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Mastectomy — breast cancer treatment or prevention

6-minute read

Key facts

  • A mastectomy is surgery to remove your breast.
  • A bilateral (double) mastectomy is removal of both breasts.
  • A mastectomy is one of the treatments for breast cancer.

What is a mastectomy?

A mastectomy is an operation to remove your breast. A bilateral (double) mastectomy involves the removal of both breasts.

When is a mastectomy needed?

A mastectomy is usually done to treat breast cancer. Breast cancer is when cells start to grow abnormally in your breast. It can spread to other parts of the body.

Surgery is just one of the treatments for breast cancer.

Some people with a high genetic risk of breast cancer may choose to have a bilateral mastectomy to reduce their risk of getting breast cancer. This is called a preventive, or 'prophylactic' mastectomy.

Breast cancer treatment

Mastectomy is one type of surgery for breast cancer. The other type is breast-conserving surgery. This is where just the part of your breast affected by cancer is removed.

A mastectomy may be recommended for several reasons, including if:

  • the breast cancer is large compared with your breast size
  • there is more than one cancer in your breast
  • you have had breast cancer before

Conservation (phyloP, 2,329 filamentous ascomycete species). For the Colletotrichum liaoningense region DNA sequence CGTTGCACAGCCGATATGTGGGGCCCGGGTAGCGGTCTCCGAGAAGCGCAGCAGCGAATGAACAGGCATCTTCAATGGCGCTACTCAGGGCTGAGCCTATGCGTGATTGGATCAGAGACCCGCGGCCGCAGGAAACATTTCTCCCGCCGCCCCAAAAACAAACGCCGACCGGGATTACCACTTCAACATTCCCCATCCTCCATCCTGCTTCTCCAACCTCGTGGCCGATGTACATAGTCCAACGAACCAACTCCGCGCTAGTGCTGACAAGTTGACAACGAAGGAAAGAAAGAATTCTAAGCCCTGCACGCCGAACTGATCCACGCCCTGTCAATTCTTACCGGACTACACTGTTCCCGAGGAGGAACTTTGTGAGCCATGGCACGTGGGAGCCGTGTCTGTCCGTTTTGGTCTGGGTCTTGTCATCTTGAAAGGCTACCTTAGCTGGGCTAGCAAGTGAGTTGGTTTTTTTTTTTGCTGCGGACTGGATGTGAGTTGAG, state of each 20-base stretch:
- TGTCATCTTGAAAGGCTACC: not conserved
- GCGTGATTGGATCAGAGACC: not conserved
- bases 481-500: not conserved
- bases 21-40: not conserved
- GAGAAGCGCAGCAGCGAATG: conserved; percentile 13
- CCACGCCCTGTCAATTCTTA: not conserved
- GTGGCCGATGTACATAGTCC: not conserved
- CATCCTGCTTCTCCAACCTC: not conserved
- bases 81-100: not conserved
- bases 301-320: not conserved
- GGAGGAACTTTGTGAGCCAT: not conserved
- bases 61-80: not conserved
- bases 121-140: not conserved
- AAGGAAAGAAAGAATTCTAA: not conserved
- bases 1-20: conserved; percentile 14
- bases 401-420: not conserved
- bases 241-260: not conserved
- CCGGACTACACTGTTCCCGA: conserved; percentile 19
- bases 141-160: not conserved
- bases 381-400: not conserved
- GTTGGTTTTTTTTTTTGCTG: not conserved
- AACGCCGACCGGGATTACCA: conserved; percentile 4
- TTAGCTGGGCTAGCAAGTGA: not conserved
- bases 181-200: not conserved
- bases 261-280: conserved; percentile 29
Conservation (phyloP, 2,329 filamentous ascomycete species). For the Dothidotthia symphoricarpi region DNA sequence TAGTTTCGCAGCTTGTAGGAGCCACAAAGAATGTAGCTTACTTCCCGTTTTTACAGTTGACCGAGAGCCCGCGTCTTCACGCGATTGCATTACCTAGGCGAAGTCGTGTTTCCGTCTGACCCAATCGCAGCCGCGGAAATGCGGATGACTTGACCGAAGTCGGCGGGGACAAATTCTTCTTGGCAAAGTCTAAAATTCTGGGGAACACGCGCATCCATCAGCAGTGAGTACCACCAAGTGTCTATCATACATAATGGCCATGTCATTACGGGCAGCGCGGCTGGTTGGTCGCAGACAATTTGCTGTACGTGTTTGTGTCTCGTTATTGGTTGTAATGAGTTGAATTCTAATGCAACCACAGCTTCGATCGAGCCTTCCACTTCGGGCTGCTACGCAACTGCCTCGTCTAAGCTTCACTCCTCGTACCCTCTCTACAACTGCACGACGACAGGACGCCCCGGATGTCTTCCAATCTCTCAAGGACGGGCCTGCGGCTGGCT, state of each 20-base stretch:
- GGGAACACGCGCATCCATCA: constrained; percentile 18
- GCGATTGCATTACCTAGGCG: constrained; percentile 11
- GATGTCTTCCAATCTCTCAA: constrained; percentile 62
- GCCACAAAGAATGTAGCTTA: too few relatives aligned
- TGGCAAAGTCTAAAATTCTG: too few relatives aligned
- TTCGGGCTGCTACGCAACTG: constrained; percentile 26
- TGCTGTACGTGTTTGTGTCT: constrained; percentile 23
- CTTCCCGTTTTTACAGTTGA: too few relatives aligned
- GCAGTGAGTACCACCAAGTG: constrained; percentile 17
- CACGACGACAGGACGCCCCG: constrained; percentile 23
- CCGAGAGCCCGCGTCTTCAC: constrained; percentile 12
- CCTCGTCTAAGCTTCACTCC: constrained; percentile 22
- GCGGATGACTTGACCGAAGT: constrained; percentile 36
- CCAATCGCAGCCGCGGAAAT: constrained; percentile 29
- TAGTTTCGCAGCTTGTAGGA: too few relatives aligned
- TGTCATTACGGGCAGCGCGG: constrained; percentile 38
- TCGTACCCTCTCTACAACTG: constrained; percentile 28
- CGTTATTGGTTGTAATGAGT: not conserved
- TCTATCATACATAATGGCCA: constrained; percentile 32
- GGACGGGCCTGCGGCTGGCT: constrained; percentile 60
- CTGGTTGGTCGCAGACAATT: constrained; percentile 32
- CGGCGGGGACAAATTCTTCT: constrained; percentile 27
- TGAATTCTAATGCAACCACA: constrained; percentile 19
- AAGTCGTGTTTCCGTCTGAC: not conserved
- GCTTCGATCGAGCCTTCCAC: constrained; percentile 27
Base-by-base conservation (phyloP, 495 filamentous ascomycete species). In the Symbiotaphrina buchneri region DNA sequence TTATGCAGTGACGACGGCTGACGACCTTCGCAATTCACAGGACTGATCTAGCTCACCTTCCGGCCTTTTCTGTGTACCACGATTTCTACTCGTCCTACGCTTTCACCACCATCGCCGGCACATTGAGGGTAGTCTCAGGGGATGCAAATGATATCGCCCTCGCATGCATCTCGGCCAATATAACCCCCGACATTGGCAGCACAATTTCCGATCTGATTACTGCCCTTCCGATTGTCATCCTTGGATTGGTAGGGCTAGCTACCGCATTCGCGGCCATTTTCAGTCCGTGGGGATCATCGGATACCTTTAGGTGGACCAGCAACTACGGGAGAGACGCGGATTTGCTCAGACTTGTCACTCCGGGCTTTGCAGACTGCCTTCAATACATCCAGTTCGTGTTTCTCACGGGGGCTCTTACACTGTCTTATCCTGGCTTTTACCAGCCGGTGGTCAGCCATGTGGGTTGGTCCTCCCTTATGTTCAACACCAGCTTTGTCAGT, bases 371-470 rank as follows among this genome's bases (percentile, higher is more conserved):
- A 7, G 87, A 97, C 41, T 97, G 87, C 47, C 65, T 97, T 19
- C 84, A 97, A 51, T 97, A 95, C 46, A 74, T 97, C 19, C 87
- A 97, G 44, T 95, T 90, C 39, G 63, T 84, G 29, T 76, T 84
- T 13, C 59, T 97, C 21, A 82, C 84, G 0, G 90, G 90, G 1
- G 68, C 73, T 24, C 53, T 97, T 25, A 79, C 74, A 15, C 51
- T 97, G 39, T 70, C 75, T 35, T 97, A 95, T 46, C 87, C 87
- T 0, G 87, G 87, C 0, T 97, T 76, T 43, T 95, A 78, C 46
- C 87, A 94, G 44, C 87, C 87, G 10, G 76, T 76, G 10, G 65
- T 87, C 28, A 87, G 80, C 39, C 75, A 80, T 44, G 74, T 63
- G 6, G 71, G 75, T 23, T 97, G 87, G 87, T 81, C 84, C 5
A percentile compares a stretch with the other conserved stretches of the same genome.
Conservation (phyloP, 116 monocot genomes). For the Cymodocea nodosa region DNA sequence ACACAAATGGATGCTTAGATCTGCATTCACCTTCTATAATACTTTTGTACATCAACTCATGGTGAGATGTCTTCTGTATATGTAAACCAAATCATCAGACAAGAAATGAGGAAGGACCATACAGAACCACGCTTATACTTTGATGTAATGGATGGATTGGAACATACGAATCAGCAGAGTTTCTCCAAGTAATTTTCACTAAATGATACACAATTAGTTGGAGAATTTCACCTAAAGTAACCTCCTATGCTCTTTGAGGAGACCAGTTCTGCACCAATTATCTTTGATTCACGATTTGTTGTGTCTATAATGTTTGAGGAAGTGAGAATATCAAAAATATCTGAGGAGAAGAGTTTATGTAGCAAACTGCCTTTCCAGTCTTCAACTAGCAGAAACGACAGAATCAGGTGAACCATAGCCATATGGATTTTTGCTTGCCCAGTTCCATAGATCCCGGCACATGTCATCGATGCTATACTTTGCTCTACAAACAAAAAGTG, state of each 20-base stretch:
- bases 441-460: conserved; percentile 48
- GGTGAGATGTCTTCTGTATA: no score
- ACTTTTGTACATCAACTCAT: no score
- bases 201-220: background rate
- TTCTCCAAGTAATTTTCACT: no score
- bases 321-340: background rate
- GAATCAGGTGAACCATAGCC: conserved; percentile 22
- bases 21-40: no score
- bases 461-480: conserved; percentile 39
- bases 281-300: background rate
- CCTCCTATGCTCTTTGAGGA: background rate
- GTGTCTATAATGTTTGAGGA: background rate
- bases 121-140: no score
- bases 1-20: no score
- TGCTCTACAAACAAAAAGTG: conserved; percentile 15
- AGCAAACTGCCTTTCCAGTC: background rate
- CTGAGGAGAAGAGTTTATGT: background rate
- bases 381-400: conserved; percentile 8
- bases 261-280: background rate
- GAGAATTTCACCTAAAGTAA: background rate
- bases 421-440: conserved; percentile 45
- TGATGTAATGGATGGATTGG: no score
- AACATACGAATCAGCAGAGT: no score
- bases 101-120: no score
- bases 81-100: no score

Some people with breast cancer choose to have a mastectomy rather than breast-conserving surgery.

How to prepare for a mastectomy

If you are having a mastectomy, you will meet with your surgeon and anaesthetist to discuss the surgery.

You may be able to have breast reconstruction surgery immediately after the mastectomy. If so, you can discuss this with the plastic surgeon before the surgery.

Your doctor will also talk with you about whether you need to stop taking any of your usual medicines before your surgery. They will ask you to fast (stop eating and drinking) several hours before having the surgery.

What happens during a mastectomy?

The procedure is usually performed under general anaesthetic, which means you are asleep during surgery.

Your surgeon will make a cut around your breast to remove the breast tissue. The skin covering your breast and nipple may also be removed.

One or more lymph nodes are also usually removed from under your arm.

The operation usually takes 1 to 2 hours. It may take longer if you have a breast reconstruction at the same time.

An illustration showing a cut around the breast, showing the breast tissue and lymph nodes.
During a mastectomy, the surgeon will cut around the breast to remove the breast tissue. The surgeon can also remove lymph nodes from the armpit or shoulder areas if required.

Recovering from a mastectomy

After a mastectomy, you may need to stay in hospital for up to a week, depending on your situation.

You may feel some pain, discomfort or numbness in your breast or armpit while your wound heals. You can take pain-relief medicines to help with this.

You will have a dressing over your wound. You may also have a drainage tube to drain fluid from the wound. Your doctor and breast care nurse will show you how to care for your wound.